Turkey is the symbol of Thanksgiving in the United States because
the earliest European Americans famously enjoyed wild turkey as
part of their first Thanksgiving meal in 1621. The turkey is indeed
an American bird with subspecies ranging over North and Central
America, but the first domesticated turkeys - and all domesticated
turkeys raised in the world today - originated in Mexico.
The University of Florida reported in a 2012 study that turkeys were possibly domesticated and traded throughout Mexico and Central America as early as 300 B. C., judging by bones of a turkey species native to northern Mexico found in a Mayan archaeological site in Guatemala.
With more than 2,000 years of turkey preparation under their belts, how is Turkey prepared in Mexico and Central America?
"In El Salvador, we serve turkey at Christmastime," said Theresa Alfaro of Los Alfaro Taste of Latin America on Kentucky Avenue.
"If we want to stuff the turkey, we use a small one, about 8 to 10 pounds.
"Larger turkeys we cut up before we soak it in a marinade and it takes the flavors better and cooks more quickly."
The traditional Salvadoran recipe for turkey involves an overnight slathering of mustard, soy sauce, minced garlic and Worcestershire sauce, then a long slow bake surrounded by a mixture of prunes, capers, onions, peppers, tomatoes, other vegetables and wine. All the drippings and veggies are pured into a flavorful sauce while the turkey rests. For an even richer, mol-like sauce, nuts, seeds and dried chilies can be added to the mixture.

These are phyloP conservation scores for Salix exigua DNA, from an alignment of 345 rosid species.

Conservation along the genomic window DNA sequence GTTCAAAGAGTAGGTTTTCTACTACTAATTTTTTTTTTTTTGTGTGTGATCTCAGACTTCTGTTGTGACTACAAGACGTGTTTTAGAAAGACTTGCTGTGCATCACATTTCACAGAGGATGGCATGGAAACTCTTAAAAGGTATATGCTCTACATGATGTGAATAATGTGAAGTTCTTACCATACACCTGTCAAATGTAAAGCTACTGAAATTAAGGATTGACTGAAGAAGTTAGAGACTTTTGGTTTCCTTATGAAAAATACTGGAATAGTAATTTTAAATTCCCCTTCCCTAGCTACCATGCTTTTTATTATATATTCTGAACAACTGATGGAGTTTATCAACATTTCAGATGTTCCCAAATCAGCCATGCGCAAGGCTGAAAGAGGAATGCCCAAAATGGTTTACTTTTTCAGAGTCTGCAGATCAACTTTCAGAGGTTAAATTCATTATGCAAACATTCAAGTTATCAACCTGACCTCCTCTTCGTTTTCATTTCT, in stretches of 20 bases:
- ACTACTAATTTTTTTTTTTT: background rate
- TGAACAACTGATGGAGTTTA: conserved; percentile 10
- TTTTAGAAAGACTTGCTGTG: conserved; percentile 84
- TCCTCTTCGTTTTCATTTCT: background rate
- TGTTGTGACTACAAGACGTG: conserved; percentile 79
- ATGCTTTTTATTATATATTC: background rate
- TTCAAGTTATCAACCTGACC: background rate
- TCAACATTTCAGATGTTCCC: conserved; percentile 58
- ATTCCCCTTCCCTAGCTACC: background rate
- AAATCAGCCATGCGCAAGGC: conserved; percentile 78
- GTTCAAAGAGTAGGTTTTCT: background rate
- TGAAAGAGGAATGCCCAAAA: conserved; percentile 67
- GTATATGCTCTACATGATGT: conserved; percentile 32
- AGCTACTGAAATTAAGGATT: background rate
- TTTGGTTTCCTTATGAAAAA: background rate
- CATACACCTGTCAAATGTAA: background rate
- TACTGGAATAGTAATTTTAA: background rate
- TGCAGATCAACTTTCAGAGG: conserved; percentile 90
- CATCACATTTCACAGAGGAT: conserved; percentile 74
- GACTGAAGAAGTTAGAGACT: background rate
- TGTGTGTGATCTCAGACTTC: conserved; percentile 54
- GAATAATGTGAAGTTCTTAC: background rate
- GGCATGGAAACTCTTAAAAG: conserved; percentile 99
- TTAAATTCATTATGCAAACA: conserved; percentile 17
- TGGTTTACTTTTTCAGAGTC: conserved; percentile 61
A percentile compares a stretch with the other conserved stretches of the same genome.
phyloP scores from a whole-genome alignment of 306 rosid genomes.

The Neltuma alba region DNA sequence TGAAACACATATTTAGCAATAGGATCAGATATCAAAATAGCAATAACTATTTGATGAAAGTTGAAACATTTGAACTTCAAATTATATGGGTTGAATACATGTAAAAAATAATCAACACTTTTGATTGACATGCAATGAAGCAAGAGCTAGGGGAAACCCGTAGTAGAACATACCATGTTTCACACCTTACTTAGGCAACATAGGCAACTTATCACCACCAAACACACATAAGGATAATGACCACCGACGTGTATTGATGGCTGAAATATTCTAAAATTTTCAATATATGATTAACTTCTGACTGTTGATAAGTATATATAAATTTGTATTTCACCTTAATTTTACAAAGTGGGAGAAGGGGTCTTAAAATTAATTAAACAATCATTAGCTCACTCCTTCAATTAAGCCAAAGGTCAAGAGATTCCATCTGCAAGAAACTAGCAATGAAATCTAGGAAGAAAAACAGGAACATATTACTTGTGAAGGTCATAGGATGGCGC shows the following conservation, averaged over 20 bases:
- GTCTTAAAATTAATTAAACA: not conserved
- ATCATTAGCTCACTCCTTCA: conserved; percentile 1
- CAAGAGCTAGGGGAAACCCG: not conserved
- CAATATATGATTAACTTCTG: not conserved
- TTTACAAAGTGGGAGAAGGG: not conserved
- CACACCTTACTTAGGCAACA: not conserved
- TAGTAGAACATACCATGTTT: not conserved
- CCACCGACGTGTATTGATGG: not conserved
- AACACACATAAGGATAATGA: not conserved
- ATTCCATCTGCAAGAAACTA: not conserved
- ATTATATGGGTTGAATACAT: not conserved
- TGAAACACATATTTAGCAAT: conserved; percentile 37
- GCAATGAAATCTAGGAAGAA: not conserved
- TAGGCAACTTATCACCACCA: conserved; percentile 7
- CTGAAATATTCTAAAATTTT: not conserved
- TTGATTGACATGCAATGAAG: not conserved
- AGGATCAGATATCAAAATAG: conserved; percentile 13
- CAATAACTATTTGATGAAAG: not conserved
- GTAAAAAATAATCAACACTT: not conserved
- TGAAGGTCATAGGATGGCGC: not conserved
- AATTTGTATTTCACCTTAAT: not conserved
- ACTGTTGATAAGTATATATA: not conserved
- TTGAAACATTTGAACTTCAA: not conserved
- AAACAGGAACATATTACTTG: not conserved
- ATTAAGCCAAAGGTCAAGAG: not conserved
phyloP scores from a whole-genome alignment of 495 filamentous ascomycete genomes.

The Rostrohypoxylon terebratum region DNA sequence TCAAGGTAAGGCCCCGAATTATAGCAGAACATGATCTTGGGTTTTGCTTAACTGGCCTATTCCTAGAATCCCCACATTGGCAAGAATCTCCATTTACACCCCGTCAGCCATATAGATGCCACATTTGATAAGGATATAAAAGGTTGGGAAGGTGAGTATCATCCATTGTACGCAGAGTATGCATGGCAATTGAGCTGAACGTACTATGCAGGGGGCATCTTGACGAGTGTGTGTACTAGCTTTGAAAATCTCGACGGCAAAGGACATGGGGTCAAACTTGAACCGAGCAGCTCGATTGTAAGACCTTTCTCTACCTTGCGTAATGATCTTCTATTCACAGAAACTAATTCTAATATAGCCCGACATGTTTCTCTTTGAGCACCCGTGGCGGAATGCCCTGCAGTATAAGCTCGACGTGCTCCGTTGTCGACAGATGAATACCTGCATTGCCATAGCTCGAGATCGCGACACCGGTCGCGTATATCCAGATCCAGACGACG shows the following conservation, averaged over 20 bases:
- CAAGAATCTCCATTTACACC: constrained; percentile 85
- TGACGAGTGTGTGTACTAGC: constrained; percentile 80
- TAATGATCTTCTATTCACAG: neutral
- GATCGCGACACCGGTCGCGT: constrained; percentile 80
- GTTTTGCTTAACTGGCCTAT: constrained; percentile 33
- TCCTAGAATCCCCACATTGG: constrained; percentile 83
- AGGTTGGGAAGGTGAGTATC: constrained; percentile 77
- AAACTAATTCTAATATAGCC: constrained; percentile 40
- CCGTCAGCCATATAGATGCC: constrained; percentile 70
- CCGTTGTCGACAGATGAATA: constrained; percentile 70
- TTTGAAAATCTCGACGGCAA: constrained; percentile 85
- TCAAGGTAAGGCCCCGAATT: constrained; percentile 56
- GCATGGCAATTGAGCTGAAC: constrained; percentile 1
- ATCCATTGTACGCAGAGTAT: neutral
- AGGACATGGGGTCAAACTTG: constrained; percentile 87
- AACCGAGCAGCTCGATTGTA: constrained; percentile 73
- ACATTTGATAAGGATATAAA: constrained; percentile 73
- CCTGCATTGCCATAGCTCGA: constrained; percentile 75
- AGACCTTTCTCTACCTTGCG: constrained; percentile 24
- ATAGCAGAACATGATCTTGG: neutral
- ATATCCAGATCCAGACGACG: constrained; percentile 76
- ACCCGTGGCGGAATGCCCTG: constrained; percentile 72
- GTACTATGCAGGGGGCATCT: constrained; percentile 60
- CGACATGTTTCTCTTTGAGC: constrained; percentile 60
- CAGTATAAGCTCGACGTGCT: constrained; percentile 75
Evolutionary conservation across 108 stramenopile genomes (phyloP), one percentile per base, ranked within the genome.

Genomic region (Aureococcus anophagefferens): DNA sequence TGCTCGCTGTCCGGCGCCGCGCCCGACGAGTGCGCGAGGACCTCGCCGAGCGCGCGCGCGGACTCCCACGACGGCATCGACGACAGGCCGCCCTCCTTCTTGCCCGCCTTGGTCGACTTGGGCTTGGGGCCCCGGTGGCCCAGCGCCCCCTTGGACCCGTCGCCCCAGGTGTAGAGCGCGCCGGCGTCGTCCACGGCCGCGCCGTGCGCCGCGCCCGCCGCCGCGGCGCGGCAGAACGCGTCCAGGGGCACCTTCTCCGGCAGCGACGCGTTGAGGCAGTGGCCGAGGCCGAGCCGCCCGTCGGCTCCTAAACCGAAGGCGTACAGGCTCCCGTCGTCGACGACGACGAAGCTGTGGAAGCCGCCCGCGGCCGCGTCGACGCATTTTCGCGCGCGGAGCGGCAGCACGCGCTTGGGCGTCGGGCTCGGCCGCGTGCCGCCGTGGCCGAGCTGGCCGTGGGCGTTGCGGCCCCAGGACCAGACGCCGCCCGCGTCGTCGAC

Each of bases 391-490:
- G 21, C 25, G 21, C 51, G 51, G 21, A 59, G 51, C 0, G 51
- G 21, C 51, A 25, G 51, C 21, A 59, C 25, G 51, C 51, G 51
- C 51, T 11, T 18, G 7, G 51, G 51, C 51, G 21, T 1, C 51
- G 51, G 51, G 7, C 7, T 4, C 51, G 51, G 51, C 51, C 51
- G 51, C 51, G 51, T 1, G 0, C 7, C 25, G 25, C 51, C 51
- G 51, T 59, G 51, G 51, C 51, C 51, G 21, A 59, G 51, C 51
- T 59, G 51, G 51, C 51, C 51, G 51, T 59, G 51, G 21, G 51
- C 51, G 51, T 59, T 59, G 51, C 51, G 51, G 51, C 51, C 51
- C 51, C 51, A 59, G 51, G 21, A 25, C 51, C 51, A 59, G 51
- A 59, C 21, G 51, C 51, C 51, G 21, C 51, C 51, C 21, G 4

"Adding the seeds and nuts makes the sauce special," Alfaro said. "It's similar to a chicken dish I make here at the restaurant. You can use guajillo or pasilla chili for the sauce. We also roast the giblets with the turkey, add when you add the vegetables, and pure those right up in the sauce. You can add garbanzo beans and black olives to the vegetables too, to make the sauce even thicker."
For a holiday turkey stuffing, a mixture is made with ground beef and vegetables.
"If the turkey is small and we want to stuff it, we cook ground beef with carrots, green beans, diced tomatoes and potatoes, onions and garlic," Alfaro said. "It's seasoned with salt and pepper and a little chicken bouillon. Then we stuff the turkey with that. It never overcooks because it's inside the turkey."
PAVO SALVADOREO - SALVADORAN TURKEY
Source: Whatsforeats.com, adapted by Theresa Alfaro Serves 8-10
1 whole turkey, with giblets, around 8 pounds (a larger turkey can be used, but should be cut into pieces before marinating)
cup Dijon mustard
cup Worcestershire sauce
3 cloves garlic, crushed to a paste
2 tablespoons soy sauce
10 tomatoes, peeled and cored
6 onions, chopped 6 green peppers, blackened, peeled, and chopped
4 carrots, peeled and chopped
1 cup prunes, pitted
cup green olives, pitted
10 cloves garlic, peeled
1 cup white wine
3 cups chicken broth or stock
- salt and pepper to taste
1 The day before roasting the turkey, remove and reserve the giblets and wash the turkey well with cold water. Pat it dry with paper towels and tuck the wings under the body to keep them from
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